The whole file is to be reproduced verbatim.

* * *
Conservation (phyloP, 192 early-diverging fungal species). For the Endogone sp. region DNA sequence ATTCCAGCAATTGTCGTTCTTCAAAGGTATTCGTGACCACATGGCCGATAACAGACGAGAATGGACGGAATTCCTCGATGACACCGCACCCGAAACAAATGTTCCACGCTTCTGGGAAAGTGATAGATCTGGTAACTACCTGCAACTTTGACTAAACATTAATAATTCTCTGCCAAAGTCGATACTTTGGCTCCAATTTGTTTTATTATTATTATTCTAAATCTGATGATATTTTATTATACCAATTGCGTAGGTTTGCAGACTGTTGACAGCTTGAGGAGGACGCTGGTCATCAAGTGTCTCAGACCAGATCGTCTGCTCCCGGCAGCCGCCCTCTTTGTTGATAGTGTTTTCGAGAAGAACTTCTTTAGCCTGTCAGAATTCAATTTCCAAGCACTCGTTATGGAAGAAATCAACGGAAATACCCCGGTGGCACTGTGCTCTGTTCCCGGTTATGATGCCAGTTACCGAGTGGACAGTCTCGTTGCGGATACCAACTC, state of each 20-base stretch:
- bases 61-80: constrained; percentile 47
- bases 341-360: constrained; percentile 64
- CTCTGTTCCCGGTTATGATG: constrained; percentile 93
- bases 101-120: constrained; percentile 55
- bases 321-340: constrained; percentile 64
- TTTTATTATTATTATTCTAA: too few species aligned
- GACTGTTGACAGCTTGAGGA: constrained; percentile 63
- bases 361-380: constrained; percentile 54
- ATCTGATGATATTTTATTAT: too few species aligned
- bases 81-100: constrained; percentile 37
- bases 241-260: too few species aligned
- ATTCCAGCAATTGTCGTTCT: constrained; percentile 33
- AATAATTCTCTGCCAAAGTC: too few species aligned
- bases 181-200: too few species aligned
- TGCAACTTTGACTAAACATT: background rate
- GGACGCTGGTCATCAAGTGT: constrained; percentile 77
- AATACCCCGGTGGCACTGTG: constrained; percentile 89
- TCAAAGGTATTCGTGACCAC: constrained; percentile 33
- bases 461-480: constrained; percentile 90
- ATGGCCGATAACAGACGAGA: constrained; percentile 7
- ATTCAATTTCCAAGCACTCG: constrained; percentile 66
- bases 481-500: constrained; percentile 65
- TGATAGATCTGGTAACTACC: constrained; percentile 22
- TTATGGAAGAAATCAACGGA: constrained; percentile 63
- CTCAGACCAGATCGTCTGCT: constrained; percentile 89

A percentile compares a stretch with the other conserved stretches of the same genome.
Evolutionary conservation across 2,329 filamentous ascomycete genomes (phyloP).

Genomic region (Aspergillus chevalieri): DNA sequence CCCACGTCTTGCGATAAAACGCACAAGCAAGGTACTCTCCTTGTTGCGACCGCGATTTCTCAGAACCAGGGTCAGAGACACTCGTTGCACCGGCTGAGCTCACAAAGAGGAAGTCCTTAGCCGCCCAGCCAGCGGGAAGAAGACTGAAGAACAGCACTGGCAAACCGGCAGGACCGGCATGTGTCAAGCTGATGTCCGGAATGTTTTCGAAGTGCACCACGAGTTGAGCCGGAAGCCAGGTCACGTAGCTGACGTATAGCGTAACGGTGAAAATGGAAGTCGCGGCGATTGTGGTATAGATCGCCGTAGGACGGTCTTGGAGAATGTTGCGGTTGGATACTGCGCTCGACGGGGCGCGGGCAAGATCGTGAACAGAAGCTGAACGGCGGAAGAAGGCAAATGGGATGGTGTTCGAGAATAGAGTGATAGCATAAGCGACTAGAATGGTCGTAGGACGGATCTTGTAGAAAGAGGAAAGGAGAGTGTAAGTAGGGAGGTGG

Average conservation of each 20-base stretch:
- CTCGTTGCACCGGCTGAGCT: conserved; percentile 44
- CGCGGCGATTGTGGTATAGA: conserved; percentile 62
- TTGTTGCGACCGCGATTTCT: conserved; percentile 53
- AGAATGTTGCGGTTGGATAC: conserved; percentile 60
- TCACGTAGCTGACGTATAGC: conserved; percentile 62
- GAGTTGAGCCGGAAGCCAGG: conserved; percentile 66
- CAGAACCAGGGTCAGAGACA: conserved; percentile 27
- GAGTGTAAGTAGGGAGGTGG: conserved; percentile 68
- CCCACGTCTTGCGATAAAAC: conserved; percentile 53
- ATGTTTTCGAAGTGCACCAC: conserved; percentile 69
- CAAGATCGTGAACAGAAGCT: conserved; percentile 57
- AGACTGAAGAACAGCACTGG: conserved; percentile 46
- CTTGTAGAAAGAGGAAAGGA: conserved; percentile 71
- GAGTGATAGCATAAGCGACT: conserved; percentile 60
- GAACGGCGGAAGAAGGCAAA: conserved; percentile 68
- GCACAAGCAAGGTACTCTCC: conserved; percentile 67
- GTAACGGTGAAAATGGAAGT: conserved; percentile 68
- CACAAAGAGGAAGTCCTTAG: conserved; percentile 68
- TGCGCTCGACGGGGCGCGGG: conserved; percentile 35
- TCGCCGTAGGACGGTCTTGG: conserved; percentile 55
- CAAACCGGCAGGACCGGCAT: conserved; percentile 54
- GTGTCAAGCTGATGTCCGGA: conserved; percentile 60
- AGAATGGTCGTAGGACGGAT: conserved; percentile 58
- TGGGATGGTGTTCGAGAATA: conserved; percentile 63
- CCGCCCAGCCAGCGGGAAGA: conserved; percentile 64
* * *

Conservation (phyloP, 192 early-diverging fungal species). For the Endogone sp. region DNA sequence ATTCCAGCAATTGTCGTTCTTCAAAGGTATTCGTGACCACATGGCCGATAACAGACGAGAATGGACGGAATTCCTCGATGACACCGCACCCGAAACAAATGTTCCACGCTTCTGGGAAAGTGATAGATCTGGTAACTACCTGCAACTTTGACTAAACATTAATAATTCTCTGCCAAAGTCGATACTTTGGCTCCAATTTGTTTTATTATTATTATTCTAAATCTGATGATATTTTATTATACCAATTGCGTAGGTTTGCAGACTGTTGACAGCTTGAGGAGGACGCTGGTCATCAAGTGTCTCAGACCAGATCGTCTGCTCCCGGCAGCCGCCCTCTTTGTTGATAGTGTTTTCGAGAAGAACTTCTTTAGCCTGTCAGAATTCAATTTCCAAGCACTCGTTATGGAAGAAATCAACGGAAATACCCCGGTGGCACTGTGCTCTGTTCCCGGTTATGATGCCAGTTACCGAGTGGACAGTCTCGTTGCGGATACCAACTC, state of each 20-base stretch:
- bases 61-80: constrained; percentile 47
- bases 341-360: constrained; percentile 64
- CTCTGTTCCCGGTTATGATG: constrained; percentile 93
- bases 101-120: constrained; percentile 55
- bases 321-340: constrained; percentile 64
- TTTTATTATTATTATTCTAA: too few species aligned
- GACTGTTGACAGCTTGAGGA: constrained; percentile 63
- bases 361-380: constrained; percentile 54
- ATCTGATGATATTTTATTAT: too few species aligned
- bases 81-100: constrained; percentile 37
- bases 241-260: too few species aligned
- ATTCCAGCAATTGTCGTTCT: constrained; percentile 33
- AATAATTCTCTGCCAAAGTC: too few species aligned
- bases 181-200: too few species aligned
- TGCAACTTTGACTAAACATT: background rate
- GGACGCTGGTCATCAAGTGT: constrained; percentile 77
- AATACCCCGGTGGCACTGTG: constrained; percentile 89
- TCAAAGGTATTCGTGACCAC: constrained; percentile 33
- bases 461-480: constrained; percentile 90
- ATGGCCGATAACAGACGAGA: constrained; percentile 7
- ATTCAATTTCCAAGCACTCG: constrained; percentile 66
- bases 481-500: constrained; percentile 65
- TGATAGATCTGGTAACTACC: constrained; percentile 22
- TTATGGAAGAAATCAACGGA: constrained; percentile 63
- CTCAGACCAGATCGTCTGCT: constrained; percentile 89

A percentile compares a stretch with the other conserved stretches of the same genome.
Evolutionary conservation across 2,329 filamentous ascomycete genomes (phyloP).

Genomic region (Aspergillus chevalieri): DNA sequence CCCACGTCTTGCGATAAAACGCACAAGCAAGGTACTCTCCTTGTTGCGACCGCGATTTCTCAGAACCAGGGTCAGAGACACTCGTTGCACCGGCTGAGCTCACAAAGAGGAAGTCCTTAGCCGCCCAGCCAGCGGGAAGAAGACTGAAGAACAGCACTGGCAAACCGGCAGGACCGGCATGTGTCAAGCTGATGTCCGGAATGTTTTCGAAGTGCACCACGAGTTGAGCCGGAAGCCAGGTCACGTAGCTGACGTATAGCGTAACGGTGAAAATGGAAGTCGCGGCGATTGTGGTATAGATCGCCGTAGGACGGTCTTGGAGAATGTTGCGGTTGGATACTGCGCTCGACGGGGCGCGGGCAAGATCGTGAACAGAAGCTGAACGGCGGAAGAAGGCAAATGGGATGGTGTTCGAGAATAGAGTGATAGCATAAGCGACTAGAATGGTCGTAGGACGGATCTTGTAGAAAGAGGAAAGGAGAGTGTAAGTAGGGAGGTGG

Average conservation of each 20-base stretch:
- CTCGTTGCACCGGCTGAGCT: conserved; percentile 44
- CGCGGCGATTGTGGTATAGA: conserved; percentile 62
- TTGTTGCGACCGCGATTTCT: conserved; percentile 53
- AGAATGTTGCGGTTGGATAC: conserved; percentile 60
- TCACGTAGCTGACGTATAGC: conserved; percentile 62
- GAGTTGAGCCGGAAGCCAGG: conserved; percentile 66
- CAGAACCAGGGTCAGAGACA: conserved; percentile 27
- GAGTGTAAGTAGGGAGGTGG: conserved; percentile 68
- CCCACGTCTTGCGATAAAAC: conserved; percentile 53
- ATGTTTTCGAAGTGCACCAC: conserved; percentile 69
- CAAGATCGTGAACAGAAGCT: conserved; percentile 57
- AGACTGAAGAACAGCACTGG: conserved; percentile 46
- CTTGTAGAAAGAGGAAAGGA: conserved; percentile 71
- GAGTGATAGCATAAGCGACT: conserved; percentile 60
- GAACGGCGGAAGAAGGCAAA: conserved; percentile 68
- GCACAAGCAAGGTACTCTCC: conserved; percentile 67
- GTAACGGTGAAAATGGAAGT: conserved; percentile 68
- CACAAAGAGGAAGTCCTTAG: conserved; percentile 68
- TGCGCTCGACGGGGCGCGGG: conserved; percentile 35
- TCGCCGTAGGACGGTCTTGG: conserved; percentile 55
- CAAACCGGCAGGACCGGCAT: conserved; percentile 54
- GTGTCAAGCTGATGTCCGGA: conserved; percentile 60
- AGAATGGTCGTAGGACGGAT: conserved; percentile 58
- TGGGATGGTGTTCGAGAATA: conserved; percentile 63
- CCGCCCAGCCAGCGGGAAGA: conserved; percentile 64